2. What does the business want? (1) – Revenue. User data. Cross-selling. Forgive me for the crude breakdown of these high-level objectives, no doubt the detail behind their business models is probably more refined than that. I’ve tried to break this down a bit more in Fig. 1 below. For a platform like Tesco’s Clubcard TV (powered by Blinkbox) the main revenue source is likely to be advertising. However, just as important is the value the supermarket colossus derives from offering their users an additional, free service and the ability to learn more about their entertainment preferences. Understanding those preferences better will no doubt help in recommending users other content or entertainment related products. I’ve outlined some relevant metrics to determine the customer value in Fig. 2 and 3 below.
  3. What does the business want? (2) – Engaged customers, brand advocates. Perhaps less easy to quantify but not an insignificant factor in this context. It’s much easier to go to another supermarket if they offer the same packet of crisps at a cheaper price. However, if a supermarket offers their loyal customers great free content, you might think twice before switching your ‘allegiance’. There’s still some debate about how successful Netflix’ House of Cards series has been so far in terms of views and subscription increases, but there’s no denying that the programme got people talking and engaged.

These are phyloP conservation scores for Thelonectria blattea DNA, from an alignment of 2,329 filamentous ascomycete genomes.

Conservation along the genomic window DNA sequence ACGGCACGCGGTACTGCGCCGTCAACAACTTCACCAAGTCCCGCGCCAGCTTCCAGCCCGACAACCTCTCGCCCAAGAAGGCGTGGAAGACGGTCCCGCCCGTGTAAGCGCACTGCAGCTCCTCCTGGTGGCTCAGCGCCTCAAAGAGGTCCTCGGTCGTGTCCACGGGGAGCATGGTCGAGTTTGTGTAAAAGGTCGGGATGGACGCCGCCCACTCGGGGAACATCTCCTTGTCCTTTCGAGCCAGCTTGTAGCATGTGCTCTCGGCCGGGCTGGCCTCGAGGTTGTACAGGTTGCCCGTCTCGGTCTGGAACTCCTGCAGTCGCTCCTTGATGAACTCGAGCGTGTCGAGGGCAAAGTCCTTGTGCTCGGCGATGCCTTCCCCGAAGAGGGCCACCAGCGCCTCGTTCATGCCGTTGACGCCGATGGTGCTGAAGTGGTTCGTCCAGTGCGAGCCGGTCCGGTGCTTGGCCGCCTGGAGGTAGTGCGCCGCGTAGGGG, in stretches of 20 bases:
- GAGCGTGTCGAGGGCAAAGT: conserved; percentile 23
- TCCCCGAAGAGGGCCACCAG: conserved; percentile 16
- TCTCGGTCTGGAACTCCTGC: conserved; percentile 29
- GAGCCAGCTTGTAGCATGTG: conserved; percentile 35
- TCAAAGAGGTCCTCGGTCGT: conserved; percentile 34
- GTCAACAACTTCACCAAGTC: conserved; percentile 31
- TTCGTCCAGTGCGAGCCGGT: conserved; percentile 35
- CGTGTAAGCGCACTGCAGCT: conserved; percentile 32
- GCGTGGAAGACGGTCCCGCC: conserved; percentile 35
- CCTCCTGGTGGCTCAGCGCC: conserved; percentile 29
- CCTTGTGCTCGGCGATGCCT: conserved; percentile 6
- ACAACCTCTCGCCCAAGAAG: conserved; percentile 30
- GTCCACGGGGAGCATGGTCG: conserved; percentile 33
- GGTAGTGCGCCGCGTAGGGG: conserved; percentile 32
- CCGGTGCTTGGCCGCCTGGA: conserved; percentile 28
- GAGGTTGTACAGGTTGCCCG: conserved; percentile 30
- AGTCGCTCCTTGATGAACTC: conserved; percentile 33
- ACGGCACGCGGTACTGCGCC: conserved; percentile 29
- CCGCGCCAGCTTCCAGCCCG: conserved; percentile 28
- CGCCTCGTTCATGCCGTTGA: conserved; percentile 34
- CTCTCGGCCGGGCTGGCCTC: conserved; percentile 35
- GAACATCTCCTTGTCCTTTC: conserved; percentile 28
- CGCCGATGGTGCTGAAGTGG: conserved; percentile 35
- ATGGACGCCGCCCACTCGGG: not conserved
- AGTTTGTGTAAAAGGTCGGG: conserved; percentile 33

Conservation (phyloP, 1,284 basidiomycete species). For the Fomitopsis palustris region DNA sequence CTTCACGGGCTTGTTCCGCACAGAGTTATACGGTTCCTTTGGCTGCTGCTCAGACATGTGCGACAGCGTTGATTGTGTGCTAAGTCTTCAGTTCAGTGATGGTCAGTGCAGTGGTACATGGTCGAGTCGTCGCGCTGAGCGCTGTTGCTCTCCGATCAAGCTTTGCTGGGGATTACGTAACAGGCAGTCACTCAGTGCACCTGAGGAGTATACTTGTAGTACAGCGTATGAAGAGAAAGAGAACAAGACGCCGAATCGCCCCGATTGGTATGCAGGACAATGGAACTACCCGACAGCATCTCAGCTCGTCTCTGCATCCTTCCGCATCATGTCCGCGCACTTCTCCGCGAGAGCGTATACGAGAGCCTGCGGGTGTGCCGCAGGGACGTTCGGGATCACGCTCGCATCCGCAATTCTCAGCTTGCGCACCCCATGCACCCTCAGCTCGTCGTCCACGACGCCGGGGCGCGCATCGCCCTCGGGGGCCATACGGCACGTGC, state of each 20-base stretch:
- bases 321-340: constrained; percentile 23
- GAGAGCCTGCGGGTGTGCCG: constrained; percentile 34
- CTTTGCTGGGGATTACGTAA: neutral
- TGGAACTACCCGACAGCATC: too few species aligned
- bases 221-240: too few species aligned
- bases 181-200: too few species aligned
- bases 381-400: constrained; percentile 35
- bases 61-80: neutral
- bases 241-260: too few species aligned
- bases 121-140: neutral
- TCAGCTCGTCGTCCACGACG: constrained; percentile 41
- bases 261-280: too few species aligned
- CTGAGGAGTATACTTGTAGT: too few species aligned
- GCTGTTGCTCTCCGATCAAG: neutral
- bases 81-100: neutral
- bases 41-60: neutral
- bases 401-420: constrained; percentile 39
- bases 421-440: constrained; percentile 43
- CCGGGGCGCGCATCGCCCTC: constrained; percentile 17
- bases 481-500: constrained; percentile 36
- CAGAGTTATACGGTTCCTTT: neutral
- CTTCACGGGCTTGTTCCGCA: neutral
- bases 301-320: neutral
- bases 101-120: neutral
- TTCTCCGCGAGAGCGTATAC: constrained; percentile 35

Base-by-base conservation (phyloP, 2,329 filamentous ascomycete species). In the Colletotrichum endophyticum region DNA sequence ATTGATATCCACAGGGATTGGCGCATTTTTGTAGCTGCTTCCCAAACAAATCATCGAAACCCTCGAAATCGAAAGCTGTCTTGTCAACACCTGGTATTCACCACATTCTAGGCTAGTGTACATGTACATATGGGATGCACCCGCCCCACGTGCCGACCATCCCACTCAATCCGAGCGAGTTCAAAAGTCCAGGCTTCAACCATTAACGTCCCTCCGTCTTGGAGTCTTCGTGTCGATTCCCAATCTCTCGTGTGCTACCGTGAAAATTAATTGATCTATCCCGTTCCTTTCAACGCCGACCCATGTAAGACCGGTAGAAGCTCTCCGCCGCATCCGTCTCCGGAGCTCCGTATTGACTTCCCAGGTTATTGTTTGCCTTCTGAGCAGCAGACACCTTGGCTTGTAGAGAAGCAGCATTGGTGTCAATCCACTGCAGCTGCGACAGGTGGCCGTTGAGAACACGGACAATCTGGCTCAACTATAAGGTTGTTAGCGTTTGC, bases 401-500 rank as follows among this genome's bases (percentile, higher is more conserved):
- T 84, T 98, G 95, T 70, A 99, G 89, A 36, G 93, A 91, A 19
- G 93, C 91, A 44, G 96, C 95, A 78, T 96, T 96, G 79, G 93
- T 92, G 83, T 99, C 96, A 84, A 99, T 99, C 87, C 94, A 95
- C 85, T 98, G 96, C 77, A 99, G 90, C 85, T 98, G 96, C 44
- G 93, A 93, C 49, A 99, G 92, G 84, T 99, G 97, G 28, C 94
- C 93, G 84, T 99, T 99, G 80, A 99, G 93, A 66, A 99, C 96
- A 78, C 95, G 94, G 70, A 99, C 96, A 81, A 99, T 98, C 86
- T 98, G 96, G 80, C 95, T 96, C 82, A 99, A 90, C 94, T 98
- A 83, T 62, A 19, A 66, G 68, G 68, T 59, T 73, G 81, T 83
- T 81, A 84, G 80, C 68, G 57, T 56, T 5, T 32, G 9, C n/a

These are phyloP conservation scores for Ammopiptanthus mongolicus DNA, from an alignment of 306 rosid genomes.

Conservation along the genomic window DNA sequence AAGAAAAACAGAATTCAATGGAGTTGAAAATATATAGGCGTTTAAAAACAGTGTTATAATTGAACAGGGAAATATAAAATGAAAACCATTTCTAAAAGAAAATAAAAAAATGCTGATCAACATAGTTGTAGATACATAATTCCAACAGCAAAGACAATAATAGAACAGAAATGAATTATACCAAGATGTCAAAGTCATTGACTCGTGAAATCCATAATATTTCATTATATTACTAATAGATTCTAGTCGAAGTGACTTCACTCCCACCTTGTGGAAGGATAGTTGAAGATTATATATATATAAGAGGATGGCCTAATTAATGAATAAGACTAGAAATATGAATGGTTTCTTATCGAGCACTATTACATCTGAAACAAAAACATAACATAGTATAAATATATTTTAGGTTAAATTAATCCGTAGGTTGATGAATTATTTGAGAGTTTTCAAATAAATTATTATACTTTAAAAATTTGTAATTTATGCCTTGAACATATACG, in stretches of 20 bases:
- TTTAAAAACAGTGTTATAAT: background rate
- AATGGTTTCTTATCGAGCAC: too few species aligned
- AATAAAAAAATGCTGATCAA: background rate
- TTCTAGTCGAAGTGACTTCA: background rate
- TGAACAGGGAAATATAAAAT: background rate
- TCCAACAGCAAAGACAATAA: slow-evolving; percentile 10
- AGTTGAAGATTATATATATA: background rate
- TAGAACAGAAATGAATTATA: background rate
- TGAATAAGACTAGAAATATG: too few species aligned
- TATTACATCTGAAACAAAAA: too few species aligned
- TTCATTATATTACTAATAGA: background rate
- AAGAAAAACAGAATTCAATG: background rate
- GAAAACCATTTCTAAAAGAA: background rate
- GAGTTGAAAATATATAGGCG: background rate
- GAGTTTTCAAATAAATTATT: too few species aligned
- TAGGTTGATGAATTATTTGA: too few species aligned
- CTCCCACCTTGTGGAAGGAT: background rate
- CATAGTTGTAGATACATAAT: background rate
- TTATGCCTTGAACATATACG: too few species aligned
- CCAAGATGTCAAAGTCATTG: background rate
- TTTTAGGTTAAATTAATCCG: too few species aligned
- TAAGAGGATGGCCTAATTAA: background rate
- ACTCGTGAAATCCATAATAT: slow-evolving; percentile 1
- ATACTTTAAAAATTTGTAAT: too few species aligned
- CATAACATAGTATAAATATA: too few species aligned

Main learning point: previously I had looked at the business models for video on demand providers such as Lovefilm and Netflix. Their subscription based models were relatively easy to work out. With a supermarket chain like Tesco offering free content to its loyal customers, the proposition gets very interesting. It seems like a very effective way to engage with customers, offering them free but compelling content. Similar to the paid versions of on-demand video, I believe that a free content offering will have a bigger chance of success if it provides great content and if it’s easy to access across a range of devices.

Fig. 1 – Breakdown of key players in the video streaming space and their business models

A. Subscription model / Pay-as-you-go

Key players: Netflix, Amazon (Lovefilm/Amazon Instant Video), Apple, Blinkbox and Walmart (Vudu – US)